Browns speak out about social justice at stadium practice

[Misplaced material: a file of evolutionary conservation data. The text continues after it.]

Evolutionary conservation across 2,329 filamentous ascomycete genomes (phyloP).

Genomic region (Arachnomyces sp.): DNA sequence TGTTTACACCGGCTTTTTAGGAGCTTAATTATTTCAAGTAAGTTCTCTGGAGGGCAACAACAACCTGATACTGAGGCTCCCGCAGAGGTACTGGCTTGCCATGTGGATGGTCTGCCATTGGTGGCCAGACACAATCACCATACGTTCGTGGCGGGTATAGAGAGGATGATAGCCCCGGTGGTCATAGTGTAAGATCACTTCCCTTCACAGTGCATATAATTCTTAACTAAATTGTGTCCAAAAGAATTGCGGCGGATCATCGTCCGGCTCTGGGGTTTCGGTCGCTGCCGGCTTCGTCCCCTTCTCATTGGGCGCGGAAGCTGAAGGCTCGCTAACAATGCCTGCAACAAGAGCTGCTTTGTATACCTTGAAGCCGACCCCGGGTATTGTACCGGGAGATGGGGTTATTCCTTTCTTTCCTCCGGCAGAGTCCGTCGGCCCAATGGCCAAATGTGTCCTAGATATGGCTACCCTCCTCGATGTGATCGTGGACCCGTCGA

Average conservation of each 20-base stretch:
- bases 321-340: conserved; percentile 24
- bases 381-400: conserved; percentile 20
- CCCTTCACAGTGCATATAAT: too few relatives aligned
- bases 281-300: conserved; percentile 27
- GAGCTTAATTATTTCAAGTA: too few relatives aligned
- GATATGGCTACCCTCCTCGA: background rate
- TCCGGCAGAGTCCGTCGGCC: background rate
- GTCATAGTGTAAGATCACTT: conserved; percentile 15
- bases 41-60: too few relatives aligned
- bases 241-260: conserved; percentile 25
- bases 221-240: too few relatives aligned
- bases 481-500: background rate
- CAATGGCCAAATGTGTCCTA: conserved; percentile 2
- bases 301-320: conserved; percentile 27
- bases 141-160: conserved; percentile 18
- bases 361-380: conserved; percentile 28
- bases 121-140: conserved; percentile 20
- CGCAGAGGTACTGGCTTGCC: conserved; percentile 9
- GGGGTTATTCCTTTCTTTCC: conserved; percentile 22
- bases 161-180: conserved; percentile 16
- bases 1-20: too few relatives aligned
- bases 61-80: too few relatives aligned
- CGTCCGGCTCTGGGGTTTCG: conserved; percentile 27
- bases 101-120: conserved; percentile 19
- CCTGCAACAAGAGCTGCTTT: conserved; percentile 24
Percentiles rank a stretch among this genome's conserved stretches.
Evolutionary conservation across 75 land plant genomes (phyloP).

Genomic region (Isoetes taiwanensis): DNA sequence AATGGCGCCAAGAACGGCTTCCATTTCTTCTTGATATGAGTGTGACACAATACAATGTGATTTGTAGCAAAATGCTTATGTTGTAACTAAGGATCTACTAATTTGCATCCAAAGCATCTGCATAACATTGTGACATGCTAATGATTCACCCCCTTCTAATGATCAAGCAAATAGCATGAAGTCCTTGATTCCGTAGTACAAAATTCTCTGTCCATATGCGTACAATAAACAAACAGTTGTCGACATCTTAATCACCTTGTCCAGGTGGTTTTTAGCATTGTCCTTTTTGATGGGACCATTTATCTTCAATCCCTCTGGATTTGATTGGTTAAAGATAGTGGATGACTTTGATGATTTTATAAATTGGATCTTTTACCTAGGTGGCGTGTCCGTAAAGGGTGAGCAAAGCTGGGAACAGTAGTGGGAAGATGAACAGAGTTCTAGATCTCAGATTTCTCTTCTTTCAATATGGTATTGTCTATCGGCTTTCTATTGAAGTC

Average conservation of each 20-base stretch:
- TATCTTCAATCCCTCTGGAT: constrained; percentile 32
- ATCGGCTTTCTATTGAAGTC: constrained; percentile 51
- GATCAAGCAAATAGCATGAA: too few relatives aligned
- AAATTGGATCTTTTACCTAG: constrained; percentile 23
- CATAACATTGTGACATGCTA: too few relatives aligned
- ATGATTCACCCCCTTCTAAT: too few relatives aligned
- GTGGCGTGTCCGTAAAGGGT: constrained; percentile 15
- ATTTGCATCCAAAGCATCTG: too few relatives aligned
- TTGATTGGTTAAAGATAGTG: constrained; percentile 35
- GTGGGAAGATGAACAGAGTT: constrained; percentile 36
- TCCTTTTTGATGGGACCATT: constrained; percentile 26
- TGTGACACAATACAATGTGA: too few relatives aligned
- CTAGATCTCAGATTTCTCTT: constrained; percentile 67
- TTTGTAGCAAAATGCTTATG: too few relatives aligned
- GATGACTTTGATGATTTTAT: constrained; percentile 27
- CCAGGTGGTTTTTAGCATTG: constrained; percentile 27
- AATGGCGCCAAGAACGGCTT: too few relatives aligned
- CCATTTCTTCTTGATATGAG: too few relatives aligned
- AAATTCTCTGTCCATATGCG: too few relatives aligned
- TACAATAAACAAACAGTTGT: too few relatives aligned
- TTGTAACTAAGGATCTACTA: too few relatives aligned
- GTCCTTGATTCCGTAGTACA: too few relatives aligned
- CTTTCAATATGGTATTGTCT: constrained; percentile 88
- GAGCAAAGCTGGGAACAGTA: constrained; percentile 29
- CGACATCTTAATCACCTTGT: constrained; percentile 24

first_img FOLLOW US Written By SUBSCRIBE TO US WATCH US LIVE Kevin Stefanski waited years to conduct his first full practice as a head coach in an NFL stadium.Some things, however, are more important to him than football.Stefanski gathered his players, staff and Browns owner Jimmy Haslam near the west end zone at FirstEnergy Stadium on Sunday before beginning the session. He felt compelled to speak about the importance of social justice in his new community.“It’s very appropriate that we have our families here with us because this is our Browns family,” Stefanski said, addressing the small number of family and friends in the stands.“This family has some things that are weighing very heavily on their hearts and I want our players, who are so mindful and so intentional about their thoughts, to share those with this city, this community, Northeast Ohio and the football world.”Quarterback Baker Mayfield, defensive tackle Larry Ogunjobi and wide receiver Jarvis Landry followed the first-year coach to the microphone, reading statements on behalf of their teammates.“You will see a specific focus in the form of concrete action by our organization, players, staff and ownership in these areas within Cleveland and Northeast Ohio to spur positive change, necessary change,” Landry said.When they finished, the assembled group broke into applause and Stefanski blew his whistle to start the 90-minute practice, which was spirited, much like the messages that preceded it.“We don’t want to make a statement just to make a statement — it’s not a PR stunt — we want to make a difference,” Mayfield said. “We want to take a unique approach and we have a bunch of people who are passionate about it.”Across the NFL, several other teams have had similar conversations in the aftermath of the police shooting of Jacob Blake, a Black man, in Wisconsin last weekend.Mayfield’s words carry significant weight because he’s the face of the franchise. And as a white man, he understands how important those words are to people who don’t have personal experience with racial injustice.The 2018 No. 1 overall draft pick noted that the Browns’ social justice committee has identified four areas to focus on : education, police reform and accountability, economic advancement and nonpartisan voter registration, education and turnout.The focus on education was about closing the “digital divide” and addressing resource equity, and improving economic advancement by supporting Black-owned businesses.“(Me) being involved shows it’s not a one-sided movement,” said Mayfield, who is entering his third NFL season. “I can’t put myself in some of my teammates’ shoes, but I can hear their stories and try and understand, so I can push forward with them.”Haslam was one of the first pro sports owners to begin a dialog with players on community issues, dating back to a 2016 controversy when then-Cleveland running back Isaiah Crowell posted a graphic image of a police officer getting his throat cut.Former Vikings offensive coordinator Stefanski, who was hired by the Browns on Jan. 13, said he recognized the depth of his new team’s commitment upon moving to Cleveland. He held a series of team meetings Thursday at the suburban training facility but wanted to take the message to a broader audience when the team practiced downtown for the initial time.“Here at the Cleveland Browns, that’s what we do, being active in the social justice arena,” Stefanski said.“It was great to be out on the field here and to have some people in the stands, but we really want to shine a spotlight on our players and how they started practice with this statement. I’m very proud of them.”NOTES: Standout DE Myles Garrett (wrist) was on the field and fiddled with a football in the end zone, but he was not in uniform for the last official practice of training camp. “It was acting out of an abundance of caution,” Stefanski said. … CB Greedy Williams (shoulder) has not practiced since leaving the field early Monday. … Center JC Tretter (knee), LB Mack Wilson (knee), LB B.J. Goodson (personal), T Chris Hubbard (ankle), CB Kevin Johnson (liver) and CB M.J. Stewart (hamstring) also did not participate. … The Browns’ game operations staff treated the event as a dress rehearsal, producing an in-house broadcast on the large video boards while airing advertisements and graphics on smaller screens throughout the stadium. COMMENTcenter_img First Published: 31st August, 2020 11:11 IST Associated Press Television News LIVE TV Last Updated: 31st August, 2020 11:11 IST Browns Speak Out About Social Justice At Stadium Practice Kevin Stefanski waited years to conduct his first full practice as a head coach in an NFL stadium.last_img read more